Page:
You allowed yourself some time to cry, you barred the door to your chambers, and you stumbled to your desk, noting that somehow your conditioned had already worsened in the span of less than an hour. You grabbed a quill and parchment from the desk and began to write about your condition.
You were as good as dead, but a firsthand account of every moment leading up until you were too far gone to write anymore could prove immeasurably useful. You could do that, at least.
Once every hour you stood and walked a lap around the room to see if you were still able. When it became enough of a strain you knew it wouldn’t be feasible for much longer, you grabbed the handheld mirror in your bedside table and brought it back to the desk with you to continue monitoring the progression of the redness in your eyes.
By sundown, you could only walk a few steps before the dizziness was too much, and your shaking hands had made your writing much less neat. You weren’t sure how much longer you’d be able to keep it up for. You wrote that down as well.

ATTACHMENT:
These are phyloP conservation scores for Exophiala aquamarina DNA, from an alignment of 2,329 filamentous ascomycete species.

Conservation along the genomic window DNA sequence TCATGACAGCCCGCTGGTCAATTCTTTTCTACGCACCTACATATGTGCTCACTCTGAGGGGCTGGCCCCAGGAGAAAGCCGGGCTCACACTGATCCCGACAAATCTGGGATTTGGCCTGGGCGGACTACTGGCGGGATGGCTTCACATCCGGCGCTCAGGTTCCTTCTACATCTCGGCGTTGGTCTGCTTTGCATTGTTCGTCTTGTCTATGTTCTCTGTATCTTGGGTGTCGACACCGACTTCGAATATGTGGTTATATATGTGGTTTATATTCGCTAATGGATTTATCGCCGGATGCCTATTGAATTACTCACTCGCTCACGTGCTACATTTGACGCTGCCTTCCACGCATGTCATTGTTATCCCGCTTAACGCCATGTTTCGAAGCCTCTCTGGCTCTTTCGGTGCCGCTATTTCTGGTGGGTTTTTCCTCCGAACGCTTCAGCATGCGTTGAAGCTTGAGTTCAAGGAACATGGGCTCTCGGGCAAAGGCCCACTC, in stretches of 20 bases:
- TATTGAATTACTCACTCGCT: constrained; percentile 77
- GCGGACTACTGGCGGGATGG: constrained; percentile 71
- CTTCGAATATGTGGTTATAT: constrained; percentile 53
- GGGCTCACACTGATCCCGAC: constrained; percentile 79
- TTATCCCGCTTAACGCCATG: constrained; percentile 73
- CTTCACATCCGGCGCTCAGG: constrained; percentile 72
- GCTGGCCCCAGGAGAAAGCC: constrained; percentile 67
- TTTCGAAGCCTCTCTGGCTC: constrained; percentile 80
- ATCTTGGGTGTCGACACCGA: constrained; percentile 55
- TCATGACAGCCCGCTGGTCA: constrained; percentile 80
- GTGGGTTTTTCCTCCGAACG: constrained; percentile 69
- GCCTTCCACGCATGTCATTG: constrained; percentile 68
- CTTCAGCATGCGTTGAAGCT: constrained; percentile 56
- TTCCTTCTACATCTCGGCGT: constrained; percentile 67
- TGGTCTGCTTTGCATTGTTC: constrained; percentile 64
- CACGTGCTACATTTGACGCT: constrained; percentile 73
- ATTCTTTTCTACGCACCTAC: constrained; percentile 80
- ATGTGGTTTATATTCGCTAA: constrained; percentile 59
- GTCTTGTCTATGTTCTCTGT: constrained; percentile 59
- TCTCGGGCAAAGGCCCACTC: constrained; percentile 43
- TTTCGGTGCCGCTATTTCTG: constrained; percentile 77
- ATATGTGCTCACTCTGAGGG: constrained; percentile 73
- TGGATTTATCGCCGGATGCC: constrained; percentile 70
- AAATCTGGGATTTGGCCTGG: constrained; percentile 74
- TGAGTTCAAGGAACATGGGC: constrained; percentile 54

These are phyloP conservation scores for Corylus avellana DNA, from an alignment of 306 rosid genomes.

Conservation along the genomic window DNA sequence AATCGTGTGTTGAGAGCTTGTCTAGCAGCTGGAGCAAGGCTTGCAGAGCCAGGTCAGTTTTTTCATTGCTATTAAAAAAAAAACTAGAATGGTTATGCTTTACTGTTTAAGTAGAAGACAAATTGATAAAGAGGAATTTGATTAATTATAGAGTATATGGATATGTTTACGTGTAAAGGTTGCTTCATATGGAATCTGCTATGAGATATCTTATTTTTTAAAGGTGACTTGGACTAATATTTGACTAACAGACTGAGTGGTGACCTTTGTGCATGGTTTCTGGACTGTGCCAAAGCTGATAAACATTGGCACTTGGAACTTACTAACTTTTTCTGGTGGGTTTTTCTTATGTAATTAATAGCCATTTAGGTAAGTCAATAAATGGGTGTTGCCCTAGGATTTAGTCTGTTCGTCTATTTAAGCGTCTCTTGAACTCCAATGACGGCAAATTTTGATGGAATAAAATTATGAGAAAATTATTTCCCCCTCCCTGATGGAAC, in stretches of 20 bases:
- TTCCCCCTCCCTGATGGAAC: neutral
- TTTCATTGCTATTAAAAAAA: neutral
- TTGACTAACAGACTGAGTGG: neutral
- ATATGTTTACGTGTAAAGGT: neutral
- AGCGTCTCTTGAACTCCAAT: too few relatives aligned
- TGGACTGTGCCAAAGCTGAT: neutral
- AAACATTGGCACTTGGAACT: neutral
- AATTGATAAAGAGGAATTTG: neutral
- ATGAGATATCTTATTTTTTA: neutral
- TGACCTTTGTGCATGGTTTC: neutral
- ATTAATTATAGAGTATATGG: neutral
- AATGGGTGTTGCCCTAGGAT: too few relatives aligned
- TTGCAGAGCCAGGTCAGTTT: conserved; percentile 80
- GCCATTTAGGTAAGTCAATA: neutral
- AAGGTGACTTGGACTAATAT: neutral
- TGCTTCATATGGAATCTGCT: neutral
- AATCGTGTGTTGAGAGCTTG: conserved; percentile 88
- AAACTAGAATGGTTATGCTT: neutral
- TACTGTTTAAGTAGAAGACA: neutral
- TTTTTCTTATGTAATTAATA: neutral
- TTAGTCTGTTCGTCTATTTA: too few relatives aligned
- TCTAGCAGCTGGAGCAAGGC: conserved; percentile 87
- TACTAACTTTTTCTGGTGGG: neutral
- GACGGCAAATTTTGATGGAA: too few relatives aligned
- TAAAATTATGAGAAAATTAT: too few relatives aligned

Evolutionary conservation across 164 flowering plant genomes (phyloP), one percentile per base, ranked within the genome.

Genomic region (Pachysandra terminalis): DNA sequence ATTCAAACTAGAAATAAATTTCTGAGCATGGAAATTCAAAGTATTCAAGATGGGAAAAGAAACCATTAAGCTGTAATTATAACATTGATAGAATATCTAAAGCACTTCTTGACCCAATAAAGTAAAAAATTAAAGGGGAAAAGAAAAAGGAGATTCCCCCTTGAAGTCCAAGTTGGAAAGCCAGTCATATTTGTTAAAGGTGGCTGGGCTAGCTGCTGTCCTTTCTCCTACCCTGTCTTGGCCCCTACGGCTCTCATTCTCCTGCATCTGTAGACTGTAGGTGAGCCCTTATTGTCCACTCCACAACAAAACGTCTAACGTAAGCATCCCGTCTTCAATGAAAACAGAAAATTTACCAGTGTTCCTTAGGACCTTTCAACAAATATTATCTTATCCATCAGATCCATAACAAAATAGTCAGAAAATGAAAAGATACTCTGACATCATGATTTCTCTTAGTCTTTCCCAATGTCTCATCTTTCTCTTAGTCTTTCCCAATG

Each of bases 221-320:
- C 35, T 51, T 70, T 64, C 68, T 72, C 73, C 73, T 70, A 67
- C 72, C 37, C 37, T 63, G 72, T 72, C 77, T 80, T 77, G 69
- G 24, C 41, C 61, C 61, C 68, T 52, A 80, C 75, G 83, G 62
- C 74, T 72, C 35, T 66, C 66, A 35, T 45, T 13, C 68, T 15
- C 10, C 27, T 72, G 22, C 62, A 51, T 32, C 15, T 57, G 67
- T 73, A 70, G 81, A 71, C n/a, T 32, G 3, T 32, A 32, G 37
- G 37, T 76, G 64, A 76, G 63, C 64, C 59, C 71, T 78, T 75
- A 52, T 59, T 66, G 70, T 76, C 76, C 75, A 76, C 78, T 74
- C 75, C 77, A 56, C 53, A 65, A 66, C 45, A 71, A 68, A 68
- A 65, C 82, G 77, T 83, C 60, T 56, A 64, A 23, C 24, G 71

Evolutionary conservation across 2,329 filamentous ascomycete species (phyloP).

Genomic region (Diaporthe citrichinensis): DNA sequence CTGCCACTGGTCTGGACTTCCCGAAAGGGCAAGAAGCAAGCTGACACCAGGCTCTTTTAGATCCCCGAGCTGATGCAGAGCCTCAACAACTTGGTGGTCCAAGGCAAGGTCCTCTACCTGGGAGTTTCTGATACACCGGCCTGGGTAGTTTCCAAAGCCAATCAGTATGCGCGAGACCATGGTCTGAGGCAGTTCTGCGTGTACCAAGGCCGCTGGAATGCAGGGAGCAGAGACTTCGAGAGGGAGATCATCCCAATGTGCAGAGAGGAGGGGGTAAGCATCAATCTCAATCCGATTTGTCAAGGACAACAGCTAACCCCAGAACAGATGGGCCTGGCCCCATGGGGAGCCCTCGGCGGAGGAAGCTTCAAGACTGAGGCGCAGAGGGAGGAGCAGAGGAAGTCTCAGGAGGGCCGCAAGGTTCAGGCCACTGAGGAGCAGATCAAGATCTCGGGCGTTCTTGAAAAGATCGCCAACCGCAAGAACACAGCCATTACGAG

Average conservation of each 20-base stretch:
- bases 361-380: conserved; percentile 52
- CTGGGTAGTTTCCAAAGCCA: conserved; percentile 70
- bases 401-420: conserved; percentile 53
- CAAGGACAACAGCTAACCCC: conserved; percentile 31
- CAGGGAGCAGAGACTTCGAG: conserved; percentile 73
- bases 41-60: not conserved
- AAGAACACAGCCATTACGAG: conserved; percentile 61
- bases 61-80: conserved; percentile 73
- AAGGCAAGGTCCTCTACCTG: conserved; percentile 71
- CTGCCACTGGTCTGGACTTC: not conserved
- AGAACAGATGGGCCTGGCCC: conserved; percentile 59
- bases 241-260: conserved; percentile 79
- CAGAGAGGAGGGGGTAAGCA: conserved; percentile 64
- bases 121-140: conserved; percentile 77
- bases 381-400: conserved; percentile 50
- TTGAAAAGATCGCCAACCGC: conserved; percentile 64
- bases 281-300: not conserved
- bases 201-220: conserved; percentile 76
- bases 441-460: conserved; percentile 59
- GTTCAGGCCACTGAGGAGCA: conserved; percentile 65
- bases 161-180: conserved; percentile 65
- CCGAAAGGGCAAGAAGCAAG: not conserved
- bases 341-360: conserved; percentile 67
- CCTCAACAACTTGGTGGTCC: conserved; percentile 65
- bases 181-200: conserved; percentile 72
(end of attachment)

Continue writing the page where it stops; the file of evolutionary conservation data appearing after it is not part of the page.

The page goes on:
By midnight, both of your eyes had grown red all the way through.
You set the mirror down, and then there was a voice behind you.
It was Valdemar. You wondered how they got in.
They moved to stand next to you. You’d never seen them sit.
“You’re taking notes on your condition.”
“Can you still speak?”
“Yeah,” you said. “Feels like I’m wasting energy if I do, though.”
They looked down at you. They weren’t wearing their mask. They always wore their mask outside of their operating room.
They also weren’t smiling. Funny that.
“When I’m--when I can’t write anymore, I want you to operate on me. Write everything down. I--we don’t have any accounts of the plague’s progression like mine. It needs to be finished.”
They nodded. “If that’s what you wish.”
“It is. I won’t be scared. It’s just you. We’ve done this together dozens of times.”
They smiled again. You didn’t think that sharp, too-wide smile was something you would miss. Funny how you never even considered it until you were dying. You would miss it, after all. “I’ll make you my greatest masterpiece yet.”
You smiled back at them. “Good. And you promise to write down everything? I need you to write it down, Valdemar.”